Joining classroom discussion
New Australian technology allows Deaf and hearing impaired students to effectively participate in mainstream school classrooms. Ai-Live delivers the text of classroom conversations within seconds to a computer screen.
Shadow Minister for Disabilities, Senator Mitch Fifield, recently called for a national trial of Ai-Live in schools.
It has been proven to deliver transformational results to students who use it, says Senator Fifield.
(Ai-Live) can help give Deaf students the opportunity to participate fully in their classroom and perform to the best of their ability, Senator Fifield says. Ai-Live has the potential to help students across Australia to experience their classroom in an entirely new way and get the most out of their education.
Experienced teacher Leonie Jackson came up with the idea for Ai-Live. She was good friends with Alex Jones, the co-founder of Ai Media. Ai-Media provides captions for Australian television broadcasts.
Leonie asked Alex if there was a way to deliver live captioning in classrooms back in 2006. Leonie had worked as a teacher and deputy principal in Australian schools for 18 years. But she found it difficult and frustrating to teach Deaf students English in Auslan (Australian Sign Language). English and Auslan are two different languages. They have different grammar, structure and meaning. Leonie had learned Auslan when she was a student at Griffith University. She is now the head of education access at Ai-Media.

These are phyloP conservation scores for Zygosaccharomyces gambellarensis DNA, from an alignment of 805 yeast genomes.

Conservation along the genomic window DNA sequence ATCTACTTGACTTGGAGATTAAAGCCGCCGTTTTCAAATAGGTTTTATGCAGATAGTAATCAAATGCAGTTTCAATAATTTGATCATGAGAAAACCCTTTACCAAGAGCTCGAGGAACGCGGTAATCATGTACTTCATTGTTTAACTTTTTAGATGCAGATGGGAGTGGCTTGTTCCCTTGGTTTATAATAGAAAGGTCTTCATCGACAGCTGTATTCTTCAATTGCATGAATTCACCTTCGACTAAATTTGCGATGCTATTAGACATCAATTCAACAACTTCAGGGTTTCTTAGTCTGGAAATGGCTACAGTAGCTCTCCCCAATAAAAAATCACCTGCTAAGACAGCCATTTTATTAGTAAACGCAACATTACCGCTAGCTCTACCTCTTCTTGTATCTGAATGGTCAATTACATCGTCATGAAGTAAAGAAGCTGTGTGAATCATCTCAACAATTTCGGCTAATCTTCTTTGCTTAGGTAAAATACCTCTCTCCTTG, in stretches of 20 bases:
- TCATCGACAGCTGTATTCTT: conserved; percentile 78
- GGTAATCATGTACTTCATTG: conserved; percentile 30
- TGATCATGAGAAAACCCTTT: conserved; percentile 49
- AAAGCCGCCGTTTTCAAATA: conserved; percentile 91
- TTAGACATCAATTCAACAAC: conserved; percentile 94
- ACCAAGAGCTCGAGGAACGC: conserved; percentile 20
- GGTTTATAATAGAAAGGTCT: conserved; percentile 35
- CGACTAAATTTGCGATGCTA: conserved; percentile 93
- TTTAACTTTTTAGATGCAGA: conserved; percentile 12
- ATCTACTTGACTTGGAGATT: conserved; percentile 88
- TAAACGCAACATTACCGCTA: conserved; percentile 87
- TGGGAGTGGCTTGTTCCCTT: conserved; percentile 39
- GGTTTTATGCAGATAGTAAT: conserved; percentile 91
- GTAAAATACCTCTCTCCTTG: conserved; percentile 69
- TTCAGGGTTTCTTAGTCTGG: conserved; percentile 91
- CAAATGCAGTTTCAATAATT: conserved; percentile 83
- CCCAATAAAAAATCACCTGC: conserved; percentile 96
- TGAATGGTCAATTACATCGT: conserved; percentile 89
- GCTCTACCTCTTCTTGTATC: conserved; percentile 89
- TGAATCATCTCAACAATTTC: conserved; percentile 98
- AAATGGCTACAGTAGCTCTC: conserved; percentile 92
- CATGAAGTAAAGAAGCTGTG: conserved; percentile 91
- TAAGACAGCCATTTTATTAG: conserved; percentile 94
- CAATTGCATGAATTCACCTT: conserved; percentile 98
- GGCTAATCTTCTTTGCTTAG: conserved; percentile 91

Alex Jones is a Deaf American who moved to Sydney about 15 years ago. His first language was American Sign Language. He attended Deaf schools in Washington DC. But in his final years of study he attended a mainstream school.
Alex says he found the high school experience difficult. For example, it was difficult to read and understand Shakespeare's stories. It was hard work for the interpreter to translate old English into sign language. Alex says real-time captions in class would have helped him a great deal.
An early trial of Ai-Live was held at a private school in Sydney's western suburbs. During the trial, the work of Deaf and hearing impaired students improved dramatically. In the past year, Ai-Media has received 250 requests to set up AI-Live at schools. The technology has also been awarded on the ABC program The New Inventors.
How does Ai-Live work?
The Ai-Live technology is not expensive. It is competitive when compared with the cost of on-site interpreters or note-takers. Teachers wear a lapel microphone. Audio of classroom discussion is delivered to a remote captioner. They re-speak the discussion with punctuation into voice recognition software. The system then delivers the text transcript to the student's computer. Captioners can be trained in six-to-eight weeks.
The Ai-Live system can also be used outside the classroom. For example, it can be used for business meetings and conferences.
Alex and Leoni are now lobbying governments around Australia to fund Ai-Live technology. The pair believe accessible education is very important for Deaf and hearing impaired people. Some state and territory education departments have already committed in principle to a national pilot of Ai-Live in high schools.
Do you think Ai-Live technology would be useful in the classroom or workplace? Let us know in the comments section below.